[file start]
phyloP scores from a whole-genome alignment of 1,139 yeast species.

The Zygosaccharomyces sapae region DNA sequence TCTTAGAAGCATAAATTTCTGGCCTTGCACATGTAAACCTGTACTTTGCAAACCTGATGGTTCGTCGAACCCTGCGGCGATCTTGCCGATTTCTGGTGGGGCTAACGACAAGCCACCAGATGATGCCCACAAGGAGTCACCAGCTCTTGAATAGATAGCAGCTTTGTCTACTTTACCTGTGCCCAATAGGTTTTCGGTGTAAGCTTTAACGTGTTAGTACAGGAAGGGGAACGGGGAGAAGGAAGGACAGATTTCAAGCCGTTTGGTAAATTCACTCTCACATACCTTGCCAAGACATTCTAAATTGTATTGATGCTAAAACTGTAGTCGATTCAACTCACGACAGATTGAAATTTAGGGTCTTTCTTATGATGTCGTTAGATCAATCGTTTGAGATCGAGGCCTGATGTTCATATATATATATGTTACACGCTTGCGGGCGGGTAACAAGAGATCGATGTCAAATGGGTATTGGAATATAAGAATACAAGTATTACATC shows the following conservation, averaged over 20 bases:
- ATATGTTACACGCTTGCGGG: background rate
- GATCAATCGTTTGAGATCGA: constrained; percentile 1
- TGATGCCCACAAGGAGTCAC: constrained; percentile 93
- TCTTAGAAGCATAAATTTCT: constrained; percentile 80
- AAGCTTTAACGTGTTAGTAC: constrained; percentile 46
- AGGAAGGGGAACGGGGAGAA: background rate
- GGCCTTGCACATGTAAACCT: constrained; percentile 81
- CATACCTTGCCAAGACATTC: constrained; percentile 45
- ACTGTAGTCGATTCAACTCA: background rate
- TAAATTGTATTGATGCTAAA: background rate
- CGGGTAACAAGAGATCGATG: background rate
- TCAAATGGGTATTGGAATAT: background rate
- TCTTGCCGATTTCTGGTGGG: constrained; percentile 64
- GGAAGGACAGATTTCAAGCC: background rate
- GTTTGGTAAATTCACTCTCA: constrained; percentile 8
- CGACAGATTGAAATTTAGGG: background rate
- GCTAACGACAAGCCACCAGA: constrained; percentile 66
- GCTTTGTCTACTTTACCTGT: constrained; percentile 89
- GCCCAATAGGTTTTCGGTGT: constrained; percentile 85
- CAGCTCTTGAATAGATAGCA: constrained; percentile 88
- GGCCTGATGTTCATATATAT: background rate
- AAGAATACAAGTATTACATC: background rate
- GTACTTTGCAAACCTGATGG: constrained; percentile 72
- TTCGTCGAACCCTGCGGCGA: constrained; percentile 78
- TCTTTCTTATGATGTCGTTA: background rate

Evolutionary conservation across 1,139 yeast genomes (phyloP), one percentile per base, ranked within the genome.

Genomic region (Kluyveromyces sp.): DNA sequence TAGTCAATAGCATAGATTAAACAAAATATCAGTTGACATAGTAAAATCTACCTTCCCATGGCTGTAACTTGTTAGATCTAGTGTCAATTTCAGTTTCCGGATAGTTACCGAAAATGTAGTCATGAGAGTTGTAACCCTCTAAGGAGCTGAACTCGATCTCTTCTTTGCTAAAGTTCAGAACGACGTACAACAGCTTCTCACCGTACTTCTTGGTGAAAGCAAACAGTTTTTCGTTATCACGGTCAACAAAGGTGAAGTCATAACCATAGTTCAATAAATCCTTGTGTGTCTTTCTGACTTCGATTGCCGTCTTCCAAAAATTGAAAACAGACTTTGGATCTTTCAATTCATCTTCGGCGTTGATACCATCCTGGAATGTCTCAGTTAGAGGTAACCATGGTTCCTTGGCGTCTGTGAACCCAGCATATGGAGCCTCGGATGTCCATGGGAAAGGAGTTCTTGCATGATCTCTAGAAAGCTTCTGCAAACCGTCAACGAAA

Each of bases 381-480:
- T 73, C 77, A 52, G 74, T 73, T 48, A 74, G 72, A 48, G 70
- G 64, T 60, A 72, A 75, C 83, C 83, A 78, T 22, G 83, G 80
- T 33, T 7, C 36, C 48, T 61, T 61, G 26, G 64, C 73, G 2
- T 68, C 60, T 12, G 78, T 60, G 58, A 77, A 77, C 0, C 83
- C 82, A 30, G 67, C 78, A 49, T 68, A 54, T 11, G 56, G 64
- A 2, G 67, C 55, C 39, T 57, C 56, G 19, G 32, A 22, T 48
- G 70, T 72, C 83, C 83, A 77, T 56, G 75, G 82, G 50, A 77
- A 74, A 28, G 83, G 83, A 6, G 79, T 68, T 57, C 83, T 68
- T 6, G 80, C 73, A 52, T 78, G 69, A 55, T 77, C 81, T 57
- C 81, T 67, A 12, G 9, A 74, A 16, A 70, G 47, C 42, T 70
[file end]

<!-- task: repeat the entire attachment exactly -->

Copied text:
phyloP scores from a whole-genome alignment of 1,139 yeast species.

The Zygosaccharomyces sapae region DNA sequence TCTTAGAAGCATAAATTTCTGGCCTTGCACATGTAAACCTGTACTTTGCAAACCTGATGGTTCGTCGAACCCTGCGGCGATCTTGCCGATTTCTGGTGGGGCTAACGACAAGCCACCAGATGATGCCCACAAGGAGTCACCAGCTCTTGAATAGATAGCAGCTTTGTCTACTTTACCTGTGCCCAATAGGTTTTCGGTGTAAGCTTTAACGTGTTAGTACAGGAAGGGGAACGGGGAGAAGGAAGGACAGATTTCAAGCCGTTTGGTAAATTCACTCTCACATACCTTGCCAAGACATTCTAAATTGTATTGATGCTAAAACTGTAGTCGATTCAACTCACGACAGATTGAAATTTAGGGTCTTTCTTATGATGTCGTTAGATCAATCGTTTGAGATCGAGGCCTGATGTTCATATATATATATGTTACACGCTTGCGGGCGGGTAACAAGAGATCGATGTCAAATGGGTATTGGAATATAAGAATACAAGTATTACATC shows the following conservation, averaged over 20 bases:
- ATATGTTACACGCTTGCGGG: background rate
- GATCAATCGTTTGAGATCGA: constrained; percentile 1
- TGATGCCCACAAGGAGTCAC: constrained; percentile 93
- TCTTAGAAGCATAAATTTCT: constrained; percentile 80
- AAGCTTTAACGTGTTAGTAC: constrained; percentile 46
- AGGAAGGGGAACGGGGAGAA: background rate
- GGCCTTGCACATGTAAACCT: constrained; percentile 81
- CATACCTTGCCAAGACATTC: constrained; percentile 45
- ACTGTAGTCGATTCAACTCA: background rate
- TAAATTGTATTGATGCTAAA: background rate
- CGGGTAACAAGAGATCGATG: background rate
- TCAAATGGGTATTGGAATAT: background rate
- TCTTGCCGATTTCTGGTGGG: constrained; percentile 64
- GGAAGGACAGATTTCAAGCC: background rate
- GTTTGGTAAATTCACTCTCA: constrained; percentile 8
- CGACAGATTGAAATTTAGGG: background rate
- GCTAACGACAAGCCACCAGA: constrained; percentile 66
- GCTTTGTCTACTTTACCTGT: constrained; percentile 89
- GCCCAATAGGTTTTCGGTGT: constrained; percentile 85
- CAGCTCTTGAATAGATAGCA: constrained; percentile 88
- GGCCTGATGTTCATATATAT: background rate
- AAGAATACAAGTATTACATC: background rate
- GTACTTTGCAAACCTGATGG: constrained; percentile 72
- TTCGTCGAACCCTGCGGCGA: constrained; percentile 78
- TCTTTCTTATGATGTCGTTA: background rate

Evolutionary conservation across 1,139 yeast genomes (phyloP), one percentile per base, ranked within the genome.

Genomic region (Kluyveromyces sp.): DNA sequence TAGTCAATAGCATAGATTAAACAAAATATCAGTTGACATAGTAAAATCTACCTTCCCATGGCTGTAACTTGTTAGATCTAGTGTCAATTTCAGTTTCCGGATAGTTACCGAAAATGTAGTCATGAGAGTTGTAACCCTCTAAGGAGCTGAACTCGATCTCTTCTTTGCTAAAGTTCAGAACGACGTACAACAGCTTCTCACCGTACTTCTTGGTGAAAGCAAACAGTTTTTCGTTATCACGGTCAACAAAGGTGAAGTCATAACCATAGTTCAATAAATCCTTGTGTGTCTTTCTGACTTCGATTGCCGTCTTCCAAAAATTGAAAACAGACTTTGGATCTTTCAATTCATCTTCGGCGTTGATACCATCCTGGAATGTCTCAGTTAGAGGTAACCATGGTTCCTTGGCGTCTGTGAACCCAGCATATGGAGCCTCGGATGTCCATGGGAAAGGAGTTCTTGCATGATCTCTAGAAAGCTTCTGCAAACCGTCAACGAAA

Each of bases 381-480:
- T 73, C 77, A 52, G 74, T 73, T 48, A 74, G 72, A 48, G 70
- G 64, T 60, A 72, A 75, C 83, C 83, A 78, T 22, G 83, G 80
- T 33, T 7, C 36, C 48, T 61, T 61, G 26, G 64, C 73, G 2
- T 68, C 60, T 12, G 78, T 60, G 58, A 77, A 77, C 0, C 83
- C 82, A 30, G 67, C 78, A 49, T 68, A 54, T 11, G 56, G 64
- A 2, G 67, C 55, C 39, T 57, C 56, G 19, G 32, A 22, T 48
- G 70, T 72, C 83, C 83, A 77, T 56, G 75, G 82, G 50, A 77
- A 74, A 28, G 83, G 83, A 6, G 79, T 68, T 57, C 83, T 68
- T 6, G 80, C 73, A 52, T 78, G 69, A 55, T 77, C 81, T 57
- C 81, T 67, A 12, G 9, A 74, A 16, A 70, G 47, C 42, T 70